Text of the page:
New Delhi: India’s Tata Power Co. Ltd has won an estimated $1.8 billion (around 10,240 crore) contract to develop two 660 megawatts (MW) coal-fired thermal power plants in south Vietnam against competition from South Korean and Russian companies, in a move that bodes well for the company’s own ambitions for South-East Asia and India’s so-called Look East policy.

The Long Phu 2 project is being billed as the largest Indian investment in Vietnam, an important constituent of the Association of Southeast Asian Nations (Asean) grouping with which India has been seeking to build closer ties.

The Tata group, the global journey of which began, in some ways, with the announcement of the acquisition of Singapore’s NatSteel in 2004, has significant business interests in Indonesia and is also looking to establish a presence in Myanmar.

“Tata Power has been awarded Long Phu 2 project by government of Vietnam based on the pre-feasibility studies. The capacity is 1,200MW as per the master plan. Tata Power is pursuing further steps including formalizing a memorandum of understanding," a statement emailed by company said.

The construction of the plants is expected to start in 2019.

The company will now need to complete financial closure and draw up a power purchase agreement, according to a person familiar with the development.

In a 21 May letter addressed to Ranjit Rae, the Indian ambassador to Vietnam, that was reviewed by Mint, Tata Power executive director S. Ramakrishnan thanked the Indian envoy for “the support to Tata Power which has enabled the award of this project to come in our favour in such a short period".

“This is a milestone in a way for India," said Charan Wadhva, an economist with the Centre for Policy Research in New Delhi.

“The Tata group is India’s No. 1 multinational company; they have the capacity and reputation to do such projects. This will help anchor India’s Look East policy," he said, referring to India’s attempts, begun in the early 1990s, to develop strong economic linkages with high-growth South-East Asian economies. “Vietnam is one of the dynamic countries in the region and is considered as one of the major growth areas of the world," he added.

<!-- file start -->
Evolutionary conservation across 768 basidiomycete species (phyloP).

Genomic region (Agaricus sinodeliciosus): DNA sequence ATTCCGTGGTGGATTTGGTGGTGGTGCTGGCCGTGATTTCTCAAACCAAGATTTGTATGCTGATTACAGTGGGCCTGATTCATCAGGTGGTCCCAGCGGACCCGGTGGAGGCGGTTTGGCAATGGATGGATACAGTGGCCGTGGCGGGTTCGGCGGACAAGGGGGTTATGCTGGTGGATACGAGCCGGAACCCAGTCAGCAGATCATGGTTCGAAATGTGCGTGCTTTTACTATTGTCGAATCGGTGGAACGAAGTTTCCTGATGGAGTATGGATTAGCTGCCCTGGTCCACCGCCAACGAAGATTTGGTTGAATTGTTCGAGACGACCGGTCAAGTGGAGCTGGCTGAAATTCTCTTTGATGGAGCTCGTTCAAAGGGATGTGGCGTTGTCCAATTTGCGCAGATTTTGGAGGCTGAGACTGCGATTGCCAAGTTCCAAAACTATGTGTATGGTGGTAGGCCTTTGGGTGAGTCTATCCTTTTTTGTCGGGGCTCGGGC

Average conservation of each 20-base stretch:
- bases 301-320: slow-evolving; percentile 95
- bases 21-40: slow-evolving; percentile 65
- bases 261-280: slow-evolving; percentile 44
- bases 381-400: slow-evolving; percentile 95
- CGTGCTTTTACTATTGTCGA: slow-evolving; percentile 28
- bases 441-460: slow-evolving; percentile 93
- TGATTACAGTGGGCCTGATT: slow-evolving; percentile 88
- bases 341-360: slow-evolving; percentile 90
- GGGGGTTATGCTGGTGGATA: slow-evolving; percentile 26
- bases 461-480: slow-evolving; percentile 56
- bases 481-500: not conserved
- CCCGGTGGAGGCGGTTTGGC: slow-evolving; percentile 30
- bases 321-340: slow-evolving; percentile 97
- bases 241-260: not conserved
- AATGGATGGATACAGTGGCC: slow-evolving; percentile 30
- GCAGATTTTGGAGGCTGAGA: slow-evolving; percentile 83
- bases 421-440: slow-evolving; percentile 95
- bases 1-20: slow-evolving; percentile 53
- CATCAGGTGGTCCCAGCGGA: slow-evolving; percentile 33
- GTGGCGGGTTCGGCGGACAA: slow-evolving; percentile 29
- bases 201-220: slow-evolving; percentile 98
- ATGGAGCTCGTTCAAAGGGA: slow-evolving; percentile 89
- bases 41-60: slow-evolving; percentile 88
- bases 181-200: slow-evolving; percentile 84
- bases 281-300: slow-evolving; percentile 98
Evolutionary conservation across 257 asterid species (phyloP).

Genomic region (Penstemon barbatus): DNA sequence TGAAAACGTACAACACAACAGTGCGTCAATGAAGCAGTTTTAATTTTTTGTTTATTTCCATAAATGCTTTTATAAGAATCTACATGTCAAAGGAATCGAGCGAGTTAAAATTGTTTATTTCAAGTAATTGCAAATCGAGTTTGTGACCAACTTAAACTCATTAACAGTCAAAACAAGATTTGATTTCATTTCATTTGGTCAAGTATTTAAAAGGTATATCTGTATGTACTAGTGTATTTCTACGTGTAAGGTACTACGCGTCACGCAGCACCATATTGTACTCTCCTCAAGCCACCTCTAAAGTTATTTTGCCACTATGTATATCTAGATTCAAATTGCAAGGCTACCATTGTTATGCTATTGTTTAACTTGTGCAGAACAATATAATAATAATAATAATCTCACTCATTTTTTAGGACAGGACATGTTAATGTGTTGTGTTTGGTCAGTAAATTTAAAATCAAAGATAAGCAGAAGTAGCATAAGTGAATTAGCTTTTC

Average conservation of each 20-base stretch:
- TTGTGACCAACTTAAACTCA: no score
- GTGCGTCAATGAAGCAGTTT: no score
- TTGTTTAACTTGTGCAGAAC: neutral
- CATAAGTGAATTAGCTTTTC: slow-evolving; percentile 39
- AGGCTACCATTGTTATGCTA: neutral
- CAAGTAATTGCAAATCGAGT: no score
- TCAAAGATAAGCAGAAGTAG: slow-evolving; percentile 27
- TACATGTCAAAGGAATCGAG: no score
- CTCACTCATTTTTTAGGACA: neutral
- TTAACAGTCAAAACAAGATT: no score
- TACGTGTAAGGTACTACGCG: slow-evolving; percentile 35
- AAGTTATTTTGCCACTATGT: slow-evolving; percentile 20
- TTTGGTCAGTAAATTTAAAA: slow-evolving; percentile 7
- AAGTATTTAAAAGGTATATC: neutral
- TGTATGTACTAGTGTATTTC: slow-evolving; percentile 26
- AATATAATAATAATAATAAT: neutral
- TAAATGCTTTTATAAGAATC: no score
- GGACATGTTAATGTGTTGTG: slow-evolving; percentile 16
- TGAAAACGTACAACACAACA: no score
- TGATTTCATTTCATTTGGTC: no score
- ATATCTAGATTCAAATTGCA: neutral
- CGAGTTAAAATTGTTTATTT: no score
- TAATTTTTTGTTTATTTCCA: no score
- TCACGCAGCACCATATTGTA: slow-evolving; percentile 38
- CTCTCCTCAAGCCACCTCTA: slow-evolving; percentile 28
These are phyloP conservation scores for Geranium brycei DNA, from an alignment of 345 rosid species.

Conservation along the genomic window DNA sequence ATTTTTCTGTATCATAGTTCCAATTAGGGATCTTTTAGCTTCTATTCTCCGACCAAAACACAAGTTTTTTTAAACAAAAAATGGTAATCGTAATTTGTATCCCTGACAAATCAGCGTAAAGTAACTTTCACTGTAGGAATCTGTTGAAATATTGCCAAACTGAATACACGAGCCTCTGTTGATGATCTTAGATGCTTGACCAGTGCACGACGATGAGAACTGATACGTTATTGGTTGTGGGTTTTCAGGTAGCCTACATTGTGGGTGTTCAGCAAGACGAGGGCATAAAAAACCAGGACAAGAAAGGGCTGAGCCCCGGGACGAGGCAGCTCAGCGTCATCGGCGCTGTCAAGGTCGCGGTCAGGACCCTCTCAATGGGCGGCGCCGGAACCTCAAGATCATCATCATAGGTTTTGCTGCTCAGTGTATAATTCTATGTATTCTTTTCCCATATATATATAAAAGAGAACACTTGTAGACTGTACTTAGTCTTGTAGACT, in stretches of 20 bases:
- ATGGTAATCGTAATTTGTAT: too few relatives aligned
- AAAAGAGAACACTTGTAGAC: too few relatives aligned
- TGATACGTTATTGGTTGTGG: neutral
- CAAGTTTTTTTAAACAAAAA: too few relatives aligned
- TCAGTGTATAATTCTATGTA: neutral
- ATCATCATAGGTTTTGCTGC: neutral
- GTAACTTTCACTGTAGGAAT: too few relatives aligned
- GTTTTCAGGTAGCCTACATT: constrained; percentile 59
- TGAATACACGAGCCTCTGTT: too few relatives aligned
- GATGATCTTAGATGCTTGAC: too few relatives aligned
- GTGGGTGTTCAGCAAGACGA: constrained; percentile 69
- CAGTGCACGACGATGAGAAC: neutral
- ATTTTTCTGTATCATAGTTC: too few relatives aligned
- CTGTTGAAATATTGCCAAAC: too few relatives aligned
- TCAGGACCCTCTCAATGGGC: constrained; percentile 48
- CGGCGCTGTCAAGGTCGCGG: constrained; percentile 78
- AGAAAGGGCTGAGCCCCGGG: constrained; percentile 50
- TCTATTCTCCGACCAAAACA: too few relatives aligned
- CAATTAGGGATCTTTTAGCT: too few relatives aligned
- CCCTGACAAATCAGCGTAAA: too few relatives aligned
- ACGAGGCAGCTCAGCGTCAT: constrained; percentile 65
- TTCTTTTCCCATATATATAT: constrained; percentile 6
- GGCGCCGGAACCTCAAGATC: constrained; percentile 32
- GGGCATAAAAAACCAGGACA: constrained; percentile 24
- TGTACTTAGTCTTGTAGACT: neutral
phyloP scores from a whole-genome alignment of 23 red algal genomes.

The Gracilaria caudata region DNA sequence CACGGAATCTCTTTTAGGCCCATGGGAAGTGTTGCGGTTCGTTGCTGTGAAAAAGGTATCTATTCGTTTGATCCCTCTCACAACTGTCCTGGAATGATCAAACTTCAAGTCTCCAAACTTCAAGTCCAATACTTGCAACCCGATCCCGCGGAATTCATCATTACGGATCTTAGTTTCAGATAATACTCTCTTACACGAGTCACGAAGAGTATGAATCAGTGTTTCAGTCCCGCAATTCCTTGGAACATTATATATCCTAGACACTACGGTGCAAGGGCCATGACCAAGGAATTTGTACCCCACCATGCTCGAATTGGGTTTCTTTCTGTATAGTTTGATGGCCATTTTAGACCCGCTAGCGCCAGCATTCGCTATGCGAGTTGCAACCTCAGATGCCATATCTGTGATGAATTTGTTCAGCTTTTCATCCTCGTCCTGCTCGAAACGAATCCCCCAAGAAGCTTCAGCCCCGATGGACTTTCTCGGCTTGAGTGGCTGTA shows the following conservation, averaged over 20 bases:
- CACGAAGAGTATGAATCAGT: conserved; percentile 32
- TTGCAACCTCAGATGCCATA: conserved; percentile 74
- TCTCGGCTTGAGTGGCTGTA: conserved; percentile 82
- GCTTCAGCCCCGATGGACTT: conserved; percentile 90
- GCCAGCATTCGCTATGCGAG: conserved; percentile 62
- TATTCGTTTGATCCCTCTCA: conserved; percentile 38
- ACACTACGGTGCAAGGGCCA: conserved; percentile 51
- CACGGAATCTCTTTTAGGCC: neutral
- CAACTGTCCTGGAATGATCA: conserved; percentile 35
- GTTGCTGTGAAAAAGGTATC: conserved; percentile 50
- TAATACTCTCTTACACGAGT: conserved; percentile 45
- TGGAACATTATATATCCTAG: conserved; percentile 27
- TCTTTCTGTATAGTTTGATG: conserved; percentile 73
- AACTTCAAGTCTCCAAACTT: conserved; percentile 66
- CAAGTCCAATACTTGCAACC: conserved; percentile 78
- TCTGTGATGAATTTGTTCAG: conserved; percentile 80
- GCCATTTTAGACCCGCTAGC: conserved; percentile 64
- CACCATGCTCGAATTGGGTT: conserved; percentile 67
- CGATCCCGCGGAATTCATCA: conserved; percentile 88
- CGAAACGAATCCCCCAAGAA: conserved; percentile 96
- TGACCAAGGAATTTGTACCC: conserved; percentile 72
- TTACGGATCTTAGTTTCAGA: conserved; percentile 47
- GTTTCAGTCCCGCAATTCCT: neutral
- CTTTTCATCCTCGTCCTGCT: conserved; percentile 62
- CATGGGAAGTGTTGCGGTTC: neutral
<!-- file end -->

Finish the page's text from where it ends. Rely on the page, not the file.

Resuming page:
A news report on the Vietnam Investment Review website said Tata Power made the pitch to invest in the project in January, although it started showing its interest in this project in early 2012. Long Phu 2 will be one of three plants at the Long Phu thermo-electricity centre planned by the Vietnamese government through 2025, the report said, adding that the first plant—Long Phu 1—being built by state-run PetroVietnam, is scheduled to start commercial operations in 2015.

“Tata Power’s preparations indicate that the Tata group still eyes Vietnam as a destination for investment, despite the deadlock of a $5 billion integrated steel project in the central Ha Tinh province," the report said, referring to unsuccessful attempts by Tata Steel Ltd to get clearances for the plant. In 2007, Tata Steel first proposed the steel project to the Vietnamese government, but the plan has been stuck since then as the investor and the local government have failed to reach an agreement related to the site clearance cost.

According to the website of India’s external affairs ministry, “Vietnam continues to be an attractive investment destination for Indian companies. As of December 2011, India has 62 investment projects with total registered capital of $234 million. If investments by Indian companies from third countries are included as well, India has 86 projects with total investment capital of $868 million."

“Indian companies are investing in oil and gas exploration, mineral exploration and processing, sugar manufacturing, agro-chemicals, IT (information technology), and agricultural processing," the website said. Oil and Natural Gas Corp. Ltd’s (ONGC) overseas investment arm ONGC Videsh Ltd, Venkateshwara Hatcheries, Philips Carbon Black Ltd and McLeod Russell (India) Ltd are some of the major Indian investors in Vietnam, it said.

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